Perhaps we shouldn’t judge him — nor Marsden for that matter — too harshly in the context of a story that favors humiliation, melancholy and selfishness. Kathryn Hahn’s Stacey as the under-appreciated wife is an oasis of kindness, but she’s undervalued both by her husband (apparently she’s known Dan since high school) and questionable characterization.

Contrivances extend beyond the little stunt Dan manages to pull over his boss and they include Stacey’s willingness to let Oliver crash with them at the drop of a hat, not even blinking an eye when he brings his Hollywood partying lifestyle home with him; Dan’s plan for financially reinstating Bill’s company following Dan’s essential bankrupting of it because of that one little lie he told. In fact the entire plot is one long shot in the dark that even fellow members on the reunion committee acknowledge as such.

The fates of some of the characters in The D Train are almost too good for them. Almost. However, this is the stuff of farcical modern comedy. More often than not what Mogel and Paul come up with is pretty damn amusing. It just doesn’t make a lot of sense. I’m closer to calling this a B-grade movie experience, it’s not totally deserving of the D-grade.

jack-black-and-james-marsden-in-the-d-train

2-0Recommendation: You are likely to find far worse films in Jack Black’s rather inconsistent comedic backlog. On the other hand, he has been better elsewhere. But the pairing of him with James Marsden is very interesting and these two together make up for some of the film’s many shortcomings. Come for the jokes and the high school drama, but maybe not for the story.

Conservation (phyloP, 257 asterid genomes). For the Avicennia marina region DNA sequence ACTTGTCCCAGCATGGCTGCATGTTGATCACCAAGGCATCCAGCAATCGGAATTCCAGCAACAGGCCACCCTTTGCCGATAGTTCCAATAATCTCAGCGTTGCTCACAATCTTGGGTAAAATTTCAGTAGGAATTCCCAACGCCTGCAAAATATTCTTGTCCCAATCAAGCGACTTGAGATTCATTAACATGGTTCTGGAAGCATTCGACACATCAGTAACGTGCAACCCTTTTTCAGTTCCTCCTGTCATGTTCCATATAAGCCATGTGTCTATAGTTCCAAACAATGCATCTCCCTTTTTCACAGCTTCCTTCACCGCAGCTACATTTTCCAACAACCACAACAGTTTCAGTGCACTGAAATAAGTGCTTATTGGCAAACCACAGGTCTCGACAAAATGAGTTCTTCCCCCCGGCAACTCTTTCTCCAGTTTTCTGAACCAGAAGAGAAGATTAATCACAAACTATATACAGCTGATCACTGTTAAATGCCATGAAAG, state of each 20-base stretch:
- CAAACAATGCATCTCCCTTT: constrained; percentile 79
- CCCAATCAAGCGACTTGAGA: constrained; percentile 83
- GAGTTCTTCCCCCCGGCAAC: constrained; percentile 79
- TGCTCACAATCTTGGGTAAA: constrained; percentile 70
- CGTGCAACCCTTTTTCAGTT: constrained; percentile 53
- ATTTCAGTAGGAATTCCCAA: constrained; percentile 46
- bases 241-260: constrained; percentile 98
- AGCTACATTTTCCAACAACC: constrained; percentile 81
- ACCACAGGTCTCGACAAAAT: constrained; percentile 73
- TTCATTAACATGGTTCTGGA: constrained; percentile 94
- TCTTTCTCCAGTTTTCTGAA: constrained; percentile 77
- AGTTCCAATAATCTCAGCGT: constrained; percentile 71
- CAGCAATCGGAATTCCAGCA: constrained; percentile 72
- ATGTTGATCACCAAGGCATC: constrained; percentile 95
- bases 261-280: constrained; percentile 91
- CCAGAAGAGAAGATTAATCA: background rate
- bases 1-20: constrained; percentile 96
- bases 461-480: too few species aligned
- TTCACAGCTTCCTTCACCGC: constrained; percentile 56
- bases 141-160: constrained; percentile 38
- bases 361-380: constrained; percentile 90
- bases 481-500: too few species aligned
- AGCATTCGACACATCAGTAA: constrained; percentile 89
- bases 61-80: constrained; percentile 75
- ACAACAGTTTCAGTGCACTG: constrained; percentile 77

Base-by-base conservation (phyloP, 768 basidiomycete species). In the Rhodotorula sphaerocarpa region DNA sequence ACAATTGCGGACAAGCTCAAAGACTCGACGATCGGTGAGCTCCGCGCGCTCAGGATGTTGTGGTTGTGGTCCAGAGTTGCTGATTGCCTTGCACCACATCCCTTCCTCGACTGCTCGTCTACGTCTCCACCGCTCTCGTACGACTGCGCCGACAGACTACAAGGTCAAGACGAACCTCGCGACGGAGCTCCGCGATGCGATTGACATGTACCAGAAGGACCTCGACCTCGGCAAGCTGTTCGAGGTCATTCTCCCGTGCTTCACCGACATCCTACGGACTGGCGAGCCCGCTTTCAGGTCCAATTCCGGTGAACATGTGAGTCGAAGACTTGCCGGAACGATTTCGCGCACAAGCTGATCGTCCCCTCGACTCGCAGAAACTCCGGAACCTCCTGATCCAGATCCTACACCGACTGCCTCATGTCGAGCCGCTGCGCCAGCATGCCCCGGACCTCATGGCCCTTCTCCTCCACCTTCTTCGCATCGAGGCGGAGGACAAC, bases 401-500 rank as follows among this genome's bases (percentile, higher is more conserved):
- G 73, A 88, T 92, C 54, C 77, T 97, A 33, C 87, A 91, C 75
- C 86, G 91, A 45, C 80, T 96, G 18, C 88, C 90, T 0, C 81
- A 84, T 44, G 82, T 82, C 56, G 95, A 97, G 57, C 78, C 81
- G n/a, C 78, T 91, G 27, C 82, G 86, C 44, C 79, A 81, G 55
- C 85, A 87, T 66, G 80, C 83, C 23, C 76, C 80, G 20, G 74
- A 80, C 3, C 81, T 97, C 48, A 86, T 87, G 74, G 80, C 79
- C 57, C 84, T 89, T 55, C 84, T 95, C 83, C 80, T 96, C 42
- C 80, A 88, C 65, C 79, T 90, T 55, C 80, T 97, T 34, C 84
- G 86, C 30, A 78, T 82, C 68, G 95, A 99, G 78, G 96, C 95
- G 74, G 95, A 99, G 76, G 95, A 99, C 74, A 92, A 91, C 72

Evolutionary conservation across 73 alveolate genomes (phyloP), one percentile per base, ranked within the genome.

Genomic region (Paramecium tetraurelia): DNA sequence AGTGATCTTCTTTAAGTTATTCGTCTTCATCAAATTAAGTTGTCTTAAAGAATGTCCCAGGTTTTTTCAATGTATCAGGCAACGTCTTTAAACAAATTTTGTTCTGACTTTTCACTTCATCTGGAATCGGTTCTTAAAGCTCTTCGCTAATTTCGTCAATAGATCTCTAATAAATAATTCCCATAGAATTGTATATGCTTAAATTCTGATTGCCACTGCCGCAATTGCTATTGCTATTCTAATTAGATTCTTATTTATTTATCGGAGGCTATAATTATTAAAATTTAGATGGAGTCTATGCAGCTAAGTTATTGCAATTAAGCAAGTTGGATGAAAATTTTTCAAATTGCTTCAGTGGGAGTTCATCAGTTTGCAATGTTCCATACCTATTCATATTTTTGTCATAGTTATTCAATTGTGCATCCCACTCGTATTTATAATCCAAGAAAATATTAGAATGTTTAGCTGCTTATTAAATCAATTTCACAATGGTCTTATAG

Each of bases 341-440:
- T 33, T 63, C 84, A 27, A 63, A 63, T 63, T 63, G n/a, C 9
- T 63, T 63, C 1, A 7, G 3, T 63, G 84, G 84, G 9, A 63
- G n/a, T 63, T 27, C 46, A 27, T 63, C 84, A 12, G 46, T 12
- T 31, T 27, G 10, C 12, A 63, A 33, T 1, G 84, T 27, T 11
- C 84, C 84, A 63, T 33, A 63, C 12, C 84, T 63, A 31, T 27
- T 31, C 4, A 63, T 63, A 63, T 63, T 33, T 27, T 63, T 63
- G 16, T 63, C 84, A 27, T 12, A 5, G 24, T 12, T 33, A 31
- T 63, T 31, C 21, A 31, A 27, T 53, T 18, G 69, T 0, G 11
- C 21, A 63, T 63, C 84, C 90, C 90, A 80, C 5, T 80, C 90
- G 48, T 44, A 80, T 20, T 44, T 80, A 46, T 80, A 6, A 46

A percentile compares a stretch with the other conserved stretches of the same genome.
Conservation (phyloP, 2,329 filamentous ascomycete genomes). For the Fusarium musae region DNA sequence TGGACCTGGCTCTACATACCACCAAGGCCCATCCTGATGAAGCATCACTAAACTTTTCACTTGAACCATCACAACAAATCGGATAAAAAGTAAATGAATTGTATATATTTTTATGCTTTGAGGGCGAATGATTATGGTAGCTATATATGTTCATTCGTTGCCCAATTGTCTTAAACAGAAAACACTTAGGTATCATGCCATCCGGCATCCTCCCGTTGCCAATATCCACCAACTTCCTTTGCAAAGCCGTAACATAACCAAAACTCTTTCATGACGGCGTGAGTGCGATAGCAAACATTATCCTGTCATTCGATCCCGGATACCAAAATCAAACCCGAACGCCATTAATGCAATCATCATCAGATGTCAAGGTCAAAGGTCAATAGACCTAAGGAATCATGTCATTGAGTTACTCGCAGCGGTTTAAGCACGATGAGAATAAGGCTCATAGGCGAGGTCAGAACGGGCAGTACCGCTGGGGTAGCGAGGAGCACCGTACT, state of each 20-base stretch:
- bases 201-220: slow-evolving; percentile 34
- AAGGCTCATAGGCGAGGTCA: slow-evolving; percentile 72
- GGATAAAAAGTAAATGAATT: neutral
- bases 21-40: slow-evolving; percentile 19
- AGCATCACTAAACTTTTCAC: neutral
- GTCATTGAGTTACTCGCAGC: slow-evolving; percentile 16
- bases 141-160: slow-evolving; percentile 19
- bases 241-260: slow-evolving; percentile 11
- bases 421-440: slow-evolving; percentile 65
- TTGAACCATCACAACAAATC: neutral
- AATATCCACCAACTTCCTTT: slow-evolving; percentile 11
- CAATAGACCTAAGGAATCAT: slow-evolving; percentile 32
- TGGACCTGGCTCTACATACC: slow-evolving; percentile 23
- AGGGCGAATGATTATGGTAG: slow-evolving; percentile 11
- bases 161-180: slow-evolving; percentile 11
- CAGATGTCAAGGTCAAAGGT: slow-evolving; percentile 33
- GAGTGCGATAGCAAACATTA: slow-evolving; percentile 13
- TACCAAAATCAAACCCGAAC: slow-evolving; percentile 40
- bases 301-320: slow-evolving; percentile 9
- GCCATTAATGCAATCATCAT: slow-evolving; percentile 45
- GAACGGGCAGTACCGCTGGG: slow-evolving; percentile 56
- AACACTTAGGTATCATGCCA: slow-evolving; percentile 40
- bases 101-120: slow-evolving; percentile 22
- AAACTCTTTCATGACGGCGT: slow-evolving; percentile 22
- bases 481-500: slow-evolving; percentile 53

Rated: R

Running Time: 101 mins.

Quoted: “It’s like one of those charity events. They bring out the celebrities; if Dave Schwimmer goes, everyone goes.” 

All content originally published and the reproduction elsewhere without the expressed written consent of the blog owner is prohibited.

Photo credits: http://www.impawards.com; http://www.imdb.com 

Bad Words

bad_words_xlg

Release: Friday, March 28, 2014

[Theater]

When a child uses choice language around the house, they run not from their parents, but rather away from the bar of Irish Spring they know will soon be in their mouth. The expression ‘I am going to wash your mouth out with soap’ may be timeless, but it’s never quite the deterrent parents think it should be, because. . . . . let’s face it. Most of us grow up, become well-adjusted and live a long life of swearing our asses off. Not really, but hopefully the point has been made.

Harmful (i.e. ‘bad’) words are an inescapable commodity, and most of us at some point have used them, maybe even aimed them at people we are nearby or perhaps talking directly to. But why did we use them — was it out of frustration? Or were we dropping the f-bomb because we were so thrilled about something? Did we not like the way we were being treated so we assaulted those who caused us pain with colorful and spiteful language? Context and intent is everything.

Jason Bateman decides to exploit these concepts in Bad Words, his directorial feature debut. Starring as the film’s definitive anti-hero, a 40-year-old miscreant named Guy Trilby determined to become the nation’s best speller, Bateman knew in order for the material to reach its highest comedic potential he would have to step in front of the camera as well. He could not have made a better move, for his performance is unquestionably the best work he’s ever turned in. By a mile.

Every action he makes and every word he hisses at those around him is a calculated effort of a possible sociopath in the making. Just because he doesn’t swear all of the time (even though it’s still a lot of the time), it’s to whom he speaks and throws insults and the timing of his actions that really matter. His masterful understanding of social context and a person’s ability to mask their intentions are chief among the many reasons Bateman deserves much credit. In this performance, he does his best to make us not like him but damn it he’s still too great to not (quietly) root for when truths eventually do become revealed.